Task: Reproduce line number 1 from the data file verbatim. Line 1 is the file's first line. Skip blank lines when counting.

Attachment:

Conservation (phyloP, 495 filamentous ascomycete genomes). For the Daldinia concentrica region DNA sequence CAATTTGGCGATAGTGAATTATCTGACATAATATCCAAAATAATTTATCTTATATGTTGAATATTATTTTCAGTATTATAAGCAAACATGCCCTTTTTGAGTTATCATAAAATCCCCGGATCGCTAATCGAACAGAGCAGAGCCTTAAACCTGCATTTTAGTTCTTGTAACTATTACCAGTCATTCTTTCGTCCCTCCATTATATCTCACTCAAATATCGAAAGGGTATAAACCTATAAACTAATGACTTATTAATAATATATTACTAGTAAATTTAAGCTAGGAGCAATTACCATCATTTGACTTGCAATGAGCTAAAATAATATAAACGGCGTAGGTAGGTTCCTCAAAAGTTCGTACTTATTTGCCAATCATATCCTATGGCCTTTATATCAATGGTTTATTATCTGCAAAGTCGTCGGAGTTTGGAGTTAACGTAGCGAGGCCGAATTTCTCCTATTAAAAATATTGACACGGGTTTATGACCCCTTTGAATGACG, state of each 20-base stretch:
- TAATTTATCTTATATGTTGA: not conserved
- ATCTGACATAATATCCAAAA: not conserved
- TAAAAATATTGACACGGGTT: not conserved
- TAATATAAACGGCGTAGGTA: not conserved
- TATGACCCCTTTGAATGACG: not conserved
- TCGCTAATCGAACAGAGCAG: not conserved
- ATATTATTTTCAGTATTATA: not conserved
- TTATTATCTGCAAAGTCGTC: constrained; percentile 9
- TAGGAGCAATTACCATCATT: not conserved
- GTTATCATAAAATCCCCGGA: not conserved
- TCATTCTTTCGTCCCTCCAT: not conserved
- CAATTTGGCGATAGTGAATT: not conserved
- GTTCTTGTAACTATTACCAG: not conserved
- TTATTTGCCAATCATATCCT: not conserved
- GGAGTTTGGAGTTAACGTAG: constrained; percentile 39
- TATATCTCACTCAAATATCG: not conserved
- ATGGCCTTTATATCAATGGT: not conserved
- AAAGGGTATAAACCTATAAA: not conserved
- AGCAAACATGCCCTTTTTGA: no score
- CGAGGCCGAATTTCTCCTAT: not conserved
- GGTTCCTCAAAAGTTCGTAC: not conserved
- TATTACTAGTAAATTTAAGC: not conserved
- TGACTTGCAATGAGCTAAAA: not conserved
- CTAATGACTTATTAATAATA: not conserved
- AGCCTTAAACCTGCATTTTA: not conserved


Conservation (phyloP, 495 filamentous ascomycete genomes). For the Daldinia concentrica region DNA sequence CAATTTGGCGATAGTGAATTATCTGACATAATATCCAAAATAATTTATCTTATATGTTGAATATTATTTTCAGTATTATAAGCAAACATGCCCTTTTTGAGTTATCATAAAATCCCCGGATCGCTAATCGAACAGAGCAGAGCCTTAAACCTGCATTTTAGTTCTTGTAACTATTACCAGTCATTCTTTCGTCCCTCCATTATATCTCACTCAAATATCGAAAGGGTATAAACCTATAAACTAATGACTTATTAATAATATATTACTAGTAAATTTAAGCTAGGAGCAATTACCATCATTTGACTTGCAATGAGCTAAAATAATATAAACGGCGTAGGTAGGTTCCTCAAAAGTTCGTACTTATTTGCCAATCATATCCTATGGCCTTTATATCAATGGTTTATTATCTGCAAAGTCGTCGGAGTTTGGAGTTAACGTAGCGAGGCCGAATTTCTCCTATTAAAAATATTGACACGGGTTTATGACCCCTTTGAATGACG, state of each 20-base stretch: